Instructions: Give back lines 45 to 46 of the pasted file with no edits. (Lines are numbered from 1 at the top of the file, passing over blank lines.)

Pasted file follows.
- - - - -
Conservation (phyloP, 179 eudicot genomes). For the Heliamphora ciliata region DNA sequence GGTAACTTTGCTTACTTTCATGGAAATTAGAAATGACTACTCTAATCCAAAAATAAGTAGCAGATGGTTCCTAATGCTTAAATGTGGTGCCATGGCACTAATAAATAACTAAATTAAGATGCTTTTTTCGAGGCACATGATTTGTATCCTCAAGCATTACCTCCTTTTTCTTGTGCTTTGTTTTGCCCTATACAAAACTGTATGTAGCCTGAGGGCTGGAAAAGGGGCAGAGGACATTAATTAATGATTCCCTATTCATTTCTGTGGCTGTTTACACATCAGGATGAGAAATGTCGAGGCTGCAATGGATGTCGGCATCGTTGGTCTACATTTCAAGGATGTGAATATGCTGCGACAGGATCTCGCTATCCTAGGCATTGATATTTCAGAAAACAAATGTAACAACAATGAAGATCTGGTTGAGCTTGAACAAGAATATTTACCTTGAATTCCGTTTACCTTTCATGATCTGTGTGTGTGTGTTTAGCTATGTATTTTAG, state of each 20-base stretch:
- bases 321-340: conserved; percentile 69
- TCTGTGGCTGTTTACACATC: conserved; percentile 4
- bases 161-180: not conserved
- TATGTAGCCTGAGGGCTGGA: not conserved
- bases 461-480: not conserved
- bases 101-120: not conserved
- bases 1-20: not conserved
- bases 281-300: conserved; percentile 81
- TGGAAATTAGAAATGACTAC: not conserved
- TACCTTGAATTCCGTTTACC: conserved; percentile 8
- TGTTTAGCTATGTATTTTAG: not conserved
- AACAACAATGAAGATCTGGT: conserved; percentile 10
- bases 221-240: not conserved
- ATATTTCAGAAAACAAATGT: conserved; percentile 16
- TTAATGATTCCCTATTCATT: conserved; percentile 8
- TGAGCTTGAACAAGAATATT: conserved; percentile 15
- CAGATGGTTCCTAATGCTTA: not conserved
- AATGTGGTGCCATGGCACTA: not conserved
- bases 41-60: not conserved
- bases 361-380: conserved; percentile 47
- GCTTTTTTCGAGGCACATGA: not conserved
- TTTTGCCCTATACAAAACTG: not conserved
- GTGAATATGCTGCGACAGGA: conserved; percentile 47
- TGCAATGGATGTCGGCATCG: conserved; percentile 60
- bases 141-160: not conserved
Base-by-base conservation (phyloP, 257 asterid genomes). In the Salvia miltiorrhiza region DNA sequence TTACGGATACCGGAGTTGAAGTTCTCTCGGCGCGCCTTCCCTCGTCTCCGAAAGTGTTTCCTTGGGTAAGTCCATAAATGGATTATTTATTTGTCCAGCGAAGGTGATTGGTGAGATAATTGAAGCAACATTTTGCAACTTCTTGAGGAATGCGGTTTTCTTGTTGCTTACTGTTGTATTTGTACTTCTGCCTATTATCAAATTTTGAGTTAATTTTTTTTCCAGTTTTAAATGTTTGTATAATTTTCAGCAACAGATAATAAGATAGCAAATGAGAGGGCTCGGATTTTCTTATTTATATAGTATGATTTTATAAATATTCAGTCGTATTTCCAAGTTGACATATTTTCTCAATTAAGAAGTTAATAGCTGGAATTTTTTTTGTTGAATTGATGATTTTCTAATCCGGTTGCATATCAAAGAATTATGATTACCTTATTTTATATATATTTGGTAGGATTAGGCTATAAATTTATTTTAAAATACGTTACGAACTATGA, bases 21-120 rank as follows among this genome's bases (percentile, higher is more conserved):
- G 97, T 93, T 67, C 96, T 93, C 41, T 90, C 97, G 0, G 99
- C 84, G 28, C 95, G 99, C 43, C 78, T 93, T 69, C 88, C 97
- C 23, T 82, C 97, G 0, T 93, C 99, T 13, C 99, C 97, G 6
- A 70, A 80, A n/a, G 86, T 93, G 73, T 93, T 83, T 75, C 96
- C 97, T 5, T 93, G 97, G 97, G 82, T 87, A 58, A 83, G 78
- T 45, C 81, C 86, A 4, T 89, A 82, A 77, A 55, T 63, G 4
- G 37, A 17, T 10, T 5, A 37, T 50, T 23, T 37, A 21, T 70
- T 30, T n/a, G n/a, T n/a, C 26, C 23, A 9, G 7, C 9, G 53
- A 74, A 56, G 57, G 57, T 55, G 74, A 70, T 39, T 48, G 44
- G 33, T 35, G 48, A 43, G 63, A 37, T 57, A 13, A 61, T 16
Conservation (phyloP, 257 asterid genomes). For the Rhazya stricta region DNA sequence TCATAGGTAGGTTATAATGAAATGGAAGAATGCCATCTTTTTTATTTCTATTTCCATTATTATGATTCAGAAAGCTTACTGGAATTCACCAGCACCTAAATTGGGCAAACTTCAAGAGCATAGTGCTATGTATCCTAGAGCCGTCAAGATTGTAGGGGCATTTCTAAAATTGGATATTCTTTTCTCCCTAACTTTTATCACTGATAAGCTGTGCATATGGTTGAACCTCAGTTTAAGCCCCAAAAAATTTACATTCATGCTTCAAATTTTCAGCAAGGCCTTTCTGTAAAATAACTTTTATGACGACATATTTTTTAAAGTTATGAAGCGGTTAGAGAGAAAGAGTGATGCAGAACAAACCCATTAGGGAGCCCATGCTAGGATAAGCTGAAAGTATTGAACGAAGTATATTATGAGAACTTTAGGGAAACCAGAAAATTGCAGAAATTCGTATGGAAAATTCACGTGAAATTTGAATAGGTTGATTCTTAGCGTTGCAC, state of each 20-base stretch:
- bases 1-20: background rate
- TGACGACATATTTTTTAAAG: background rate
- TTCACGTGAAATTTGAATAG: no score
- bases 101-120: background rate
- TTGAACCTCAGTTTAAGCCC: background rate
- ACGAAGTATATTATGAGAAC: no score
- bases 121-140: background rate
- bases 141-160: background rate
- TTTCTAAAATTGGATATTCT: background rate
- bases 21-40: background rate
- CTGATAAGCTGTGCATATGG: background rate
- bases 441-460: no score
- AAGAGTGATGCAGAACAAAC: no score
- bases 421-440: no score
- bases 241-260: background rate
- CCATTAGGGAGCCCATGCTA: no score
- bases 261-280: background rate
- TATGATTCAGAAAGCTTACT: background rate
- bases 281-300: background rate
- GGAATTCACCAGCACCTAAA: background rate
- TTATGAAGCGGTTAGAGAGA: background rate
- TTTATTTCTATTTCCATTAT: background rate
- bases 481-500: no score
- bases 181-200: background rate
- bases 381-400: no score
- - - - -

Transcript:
- bases 121-140: background rate
- bases 141-160: background rate